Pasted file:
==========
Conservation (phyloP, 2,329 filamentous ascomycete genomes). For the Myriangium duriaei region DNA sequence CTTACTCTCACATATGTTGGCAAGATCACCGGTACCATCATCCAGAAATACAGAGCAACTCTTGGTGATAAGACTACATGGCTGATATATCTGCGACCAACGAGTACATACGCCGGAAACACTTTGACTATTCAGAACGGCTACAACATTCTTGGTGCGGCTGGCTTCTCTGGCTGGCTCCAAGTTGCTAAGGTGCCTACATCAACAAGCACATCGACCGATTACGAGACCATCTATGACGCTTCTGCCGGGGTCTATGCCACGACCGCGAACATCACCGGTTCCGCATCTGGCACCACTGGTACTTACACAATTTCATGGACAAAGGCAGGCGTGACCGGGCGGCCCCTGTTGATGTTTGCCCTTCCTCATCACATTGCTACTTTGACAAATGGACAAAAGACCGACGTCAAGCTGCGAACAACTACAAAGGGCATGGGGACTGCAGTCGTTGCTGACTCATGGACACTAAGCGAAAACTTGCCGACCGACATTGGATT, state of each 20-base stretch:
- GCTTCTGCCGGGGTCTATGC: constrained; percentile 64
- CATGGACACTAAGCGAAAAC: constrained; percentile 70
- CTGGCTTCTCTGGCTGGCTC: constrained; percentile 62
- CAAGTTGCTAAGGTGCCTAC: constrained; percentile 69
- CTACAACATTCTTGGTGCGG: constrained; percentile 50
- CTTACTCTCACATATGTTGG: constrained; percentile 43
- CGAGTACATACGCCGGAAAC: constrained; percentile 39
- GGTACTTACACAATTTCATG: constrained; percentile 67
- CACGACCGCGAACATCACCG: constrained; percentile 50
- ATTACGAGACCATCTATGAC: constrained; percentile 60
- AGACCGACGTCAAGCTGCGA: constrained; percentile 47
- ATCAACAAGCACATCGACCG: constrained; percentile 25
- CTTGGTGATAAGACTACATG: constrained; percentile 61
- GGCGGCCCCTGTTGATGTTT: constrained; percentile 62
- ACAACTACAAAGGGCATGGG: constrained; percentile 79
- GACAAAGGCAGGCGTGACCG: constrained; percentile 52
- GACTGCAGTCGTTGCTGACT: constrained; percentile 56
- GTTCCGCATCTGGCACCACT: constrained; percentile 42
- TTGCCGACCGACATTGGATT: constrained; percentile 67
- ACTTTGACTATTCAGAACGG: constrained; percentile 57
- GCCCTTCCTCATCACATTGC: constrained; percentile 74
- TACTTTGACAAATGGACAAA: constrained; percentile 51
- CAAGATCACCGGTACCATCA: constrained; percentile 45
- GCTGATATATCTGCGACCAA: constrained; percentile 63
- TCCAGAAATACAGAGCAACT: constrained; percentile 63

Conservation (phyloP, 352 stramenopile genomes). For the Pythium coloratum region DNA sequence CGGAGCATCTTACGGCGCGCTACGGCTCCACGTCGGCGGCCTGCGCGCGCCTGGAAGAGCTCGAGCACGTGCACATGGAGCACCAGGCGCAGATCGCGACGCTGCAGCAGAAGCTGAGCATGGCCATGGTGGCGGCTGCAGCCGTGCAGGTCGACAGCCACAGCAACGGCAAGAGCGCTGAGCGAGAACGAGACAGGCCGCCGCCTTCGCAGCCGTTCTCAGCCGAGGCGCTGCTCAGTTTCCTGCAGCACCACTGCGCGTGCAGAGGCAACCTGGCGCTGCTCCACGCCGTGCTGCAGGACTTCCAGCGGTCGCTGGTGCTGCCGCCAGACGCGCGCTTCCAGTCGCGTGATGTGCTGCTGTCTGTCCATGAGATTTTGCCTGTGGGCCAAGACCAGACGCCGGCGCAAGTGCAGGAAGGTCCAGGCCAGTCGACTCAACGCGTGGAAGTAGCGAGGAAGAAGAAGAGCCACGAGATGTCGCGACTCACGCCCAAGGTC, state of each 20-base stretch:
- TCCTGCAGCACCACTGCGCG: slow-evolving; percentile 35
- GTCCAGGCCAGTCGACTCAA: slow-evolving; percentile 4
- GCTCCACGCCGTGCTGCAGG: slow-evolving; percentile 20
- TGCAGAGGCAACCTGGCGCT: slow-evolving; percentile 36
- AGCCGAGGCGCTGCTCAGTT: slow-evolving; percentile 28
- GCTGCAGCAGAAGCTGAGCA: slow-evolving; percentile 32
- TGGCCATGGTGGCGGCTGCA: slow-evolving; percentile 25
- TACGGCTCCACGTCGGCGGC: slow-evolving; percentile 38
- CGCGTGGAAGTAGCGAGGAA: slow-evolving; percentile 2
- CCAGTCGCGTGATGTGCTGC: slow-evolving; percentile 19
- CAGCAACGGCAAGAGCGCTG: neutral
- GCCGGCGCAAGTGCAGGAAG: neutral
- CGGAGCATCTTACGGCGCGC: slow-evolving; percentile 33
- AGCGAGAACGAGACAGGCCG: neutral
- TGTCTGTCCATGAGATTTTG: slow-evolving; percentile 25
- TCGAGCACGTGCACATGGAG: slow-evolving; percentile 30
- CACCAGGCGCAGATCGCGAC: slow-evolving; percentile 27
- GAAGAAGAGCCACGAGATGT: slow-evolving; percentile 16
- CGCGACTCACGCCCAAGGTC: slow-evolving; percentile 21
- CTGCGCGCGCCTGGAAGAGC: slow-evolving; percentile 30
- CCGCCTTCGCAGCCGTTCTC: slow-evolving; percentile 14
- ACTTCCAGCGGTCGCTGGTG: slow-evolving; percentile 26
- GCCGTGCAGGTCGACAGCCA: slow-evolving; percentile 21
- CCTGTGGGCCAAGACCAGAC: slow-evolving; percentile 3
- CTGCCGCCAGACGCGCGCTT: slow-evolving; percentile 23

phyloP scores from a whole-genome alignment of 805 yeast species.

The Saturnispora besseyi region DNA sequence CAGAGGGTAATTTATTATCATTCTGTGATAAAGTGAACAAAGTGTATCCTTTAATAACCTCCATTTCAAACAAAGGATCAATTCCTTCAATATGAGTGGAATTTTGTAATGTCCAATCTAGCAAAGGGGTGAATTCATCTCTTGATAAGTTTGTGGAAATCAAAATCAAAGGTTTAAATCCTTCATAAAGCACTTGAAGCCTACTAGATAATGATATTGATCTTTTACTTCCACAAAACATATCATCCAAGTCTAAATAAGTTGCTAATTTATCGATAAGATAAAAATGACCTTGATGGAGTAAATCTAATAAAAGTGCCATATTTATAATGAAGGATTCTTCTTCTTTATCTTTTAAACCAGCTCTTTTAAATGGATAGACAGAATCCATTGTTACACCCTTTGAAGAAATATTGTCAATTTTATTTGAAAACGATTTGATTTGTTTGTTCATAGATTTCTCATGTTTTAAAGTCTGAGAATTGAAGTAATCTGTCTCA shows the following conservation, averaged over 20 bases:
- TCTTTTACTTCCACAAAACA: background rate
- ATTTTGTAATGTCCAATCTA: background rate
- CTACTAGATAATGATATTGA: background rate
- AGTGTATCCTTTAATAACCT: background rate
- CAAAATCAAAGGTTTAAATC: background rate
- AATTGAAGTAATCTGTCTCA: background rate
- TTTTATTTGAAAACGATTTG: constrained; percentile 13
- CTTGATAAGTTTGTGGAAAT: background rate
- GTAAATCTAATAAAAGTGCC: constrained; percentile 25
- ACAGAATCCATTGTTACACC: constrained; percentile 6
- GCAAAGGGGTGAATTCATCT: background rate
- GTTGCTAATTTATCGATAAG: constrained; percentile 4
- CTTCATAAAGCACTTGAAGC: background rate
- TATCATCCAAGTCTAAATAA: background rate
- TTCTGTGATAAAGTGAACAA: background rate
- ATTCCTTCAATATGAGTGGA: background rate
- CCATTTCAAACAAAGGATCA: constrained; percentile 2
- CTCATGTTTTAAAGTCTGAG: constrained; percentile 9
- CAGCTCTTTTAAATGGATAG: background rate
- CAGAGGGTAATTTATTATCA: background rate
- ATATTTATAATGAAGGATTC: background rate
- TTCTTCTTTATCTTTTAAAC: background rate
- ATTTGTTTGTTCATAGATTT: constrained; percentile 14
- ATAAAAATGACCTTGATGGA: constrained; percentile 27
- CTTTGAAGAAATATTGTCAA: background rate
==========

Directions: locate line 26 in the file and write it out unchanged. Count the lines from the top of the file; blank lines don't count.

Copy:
- TCCAGAAATACAGAGCAACT: constrained; percentile 63